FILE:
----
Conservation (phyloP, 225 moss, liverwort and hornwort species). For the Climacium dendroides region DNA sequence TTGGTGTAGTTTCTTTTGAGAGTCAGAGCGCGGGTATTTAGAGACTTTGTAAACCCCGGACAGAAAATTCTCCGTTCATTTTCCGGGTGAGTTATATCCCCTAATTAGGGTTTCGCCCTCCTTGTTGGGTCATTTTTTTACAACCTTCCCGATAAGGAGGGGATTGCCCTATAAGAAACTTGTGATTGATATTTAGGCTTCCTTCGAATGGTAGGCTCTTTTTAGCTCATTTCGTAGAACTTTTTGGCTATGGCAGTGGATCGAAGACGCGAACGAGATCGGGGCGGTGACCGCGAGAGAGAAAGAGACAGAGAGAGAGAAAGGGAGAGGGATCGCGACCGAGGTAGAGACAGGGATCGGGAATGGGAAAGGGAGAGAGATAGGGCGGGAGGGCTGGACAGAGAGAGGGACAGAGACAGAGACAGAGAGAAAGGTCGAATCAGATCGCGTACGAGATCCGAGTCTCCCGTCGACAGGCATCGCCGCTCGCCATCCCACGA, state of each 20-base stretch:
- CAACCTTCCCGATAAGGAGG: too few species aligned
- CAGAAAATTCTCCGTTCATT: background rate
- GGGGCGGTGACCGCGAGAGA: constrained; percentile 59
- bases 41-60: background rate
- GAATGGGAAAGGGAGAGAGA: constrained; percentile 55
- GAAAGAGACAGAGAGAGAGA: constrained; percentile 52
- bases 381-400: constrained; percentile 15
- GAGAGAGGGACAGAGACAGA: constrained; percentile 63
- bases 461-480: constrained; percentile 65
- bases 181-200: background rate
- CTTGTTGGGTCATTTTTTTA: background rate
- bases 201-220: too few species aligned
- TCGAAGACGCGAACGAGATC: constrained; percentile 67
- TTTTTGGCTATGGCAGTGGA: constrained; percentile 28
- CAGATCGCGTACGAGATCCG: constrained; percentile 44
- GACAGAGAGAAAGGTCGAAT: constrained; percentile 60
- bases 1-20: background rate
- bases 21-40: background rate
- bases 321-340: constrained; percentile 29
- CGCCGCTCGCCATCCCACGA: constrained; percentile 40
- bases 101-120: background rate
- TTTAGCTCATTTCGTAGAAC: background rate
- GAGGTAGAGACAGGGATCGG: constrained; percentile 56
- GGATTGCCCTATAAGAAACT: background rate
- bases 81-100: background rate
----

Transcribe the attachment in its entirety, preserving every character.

Conservation (phyloP, 225 moss, liverwort and hornwort species). For the Climacium dendroides region DNA sequence TTGGTGTAGTTTCTTTTGAGAGTCAGAGCGCGGGTATTTAGAGACTTTGTAAACCCCGGACAGAAAATTCTCCGTTCATTTTCCGGGTGAGTTATATCCCCTAATTAGGGTTTCGCCCTCCTTGTTGGGTCATTTTTTTACAACCTTCCCGATAAGGAGGGGATTGCCCTATAAGAAACTTGTGATTGATATTTAGGCTTCCTTCGAATGGTAGGCTCTTTTTAGCTCATTTCGTAGAACTTTTTGGCTATGGCAGTGGATCGAAGACGCGAACGAGATCGGGGCGGTGACCGCGAGAGAGAAAGAGACAGAGAGAGAGAAAGGGAGAGGGATCGCGACCGAGGTAGAGACAGGGATCGGGAATGGGAAAGGGAGAGAGATAGGGCGGGAGGGCTGGACAGAGAGAGGGACAGAGACAGAGACAGAGAGAAAGGTCGAATCAGATCGCGTACGAGATCCGAGTCTCCCGTCGACAGGCATCGCCGCTCGCCATCCCACGA, state of each 20-base stretch:
- CAACCTTCCCGATAAGGAGG: too few species aligned
- CAGAAAATTCTCCGTTCATT: background rate
- GGGGCGGTGACCGCGAGAGA: constrained; percentile 59
- bases 41-60: background rate
- GAATGGGAAAGGGAGAGAGA: constrained; percentile 55
- GAAAGAGACAGAGAGAGAGA: constrained; percentile 52
- bases 381-400: constrained; percentile 15
- GAGAGAGGGACAGAGACAGA: constrained; percentile 63
- bases 461-480: constrained; percentile 65
- bases 181-200: background rate
- CTTGTTGGGTCATTTTTTTA: background rate
- bases 201-220: too few species aligned
- TCGAAGACGCGAACGAGATC: constrained; percentile 67
- TTTTTGGCTATGGCAGTGGA: constrained; percentile 28
- CAGATCGCGTACGAGATCCG: constrained; percentile 44
- GACAGAGAGAAAGGTCGAAT: constrained; percentile 60
- bases 1-20: background rate
- bases 21-40: background rate
- bases 321-340: constrained; percentile 29
- CGCCGCTCGCCATCCCACGA: constrained; percentile 40
- bases 101-120: background rate
- TTTAGCTCATTTCGTAGAAC: background rate
- GAGGTAGAGACAGGGATCGG: constrained; percentile 56
- GGATTGCCCTATAAGAAACT: background rate
- bases 81-100: background rate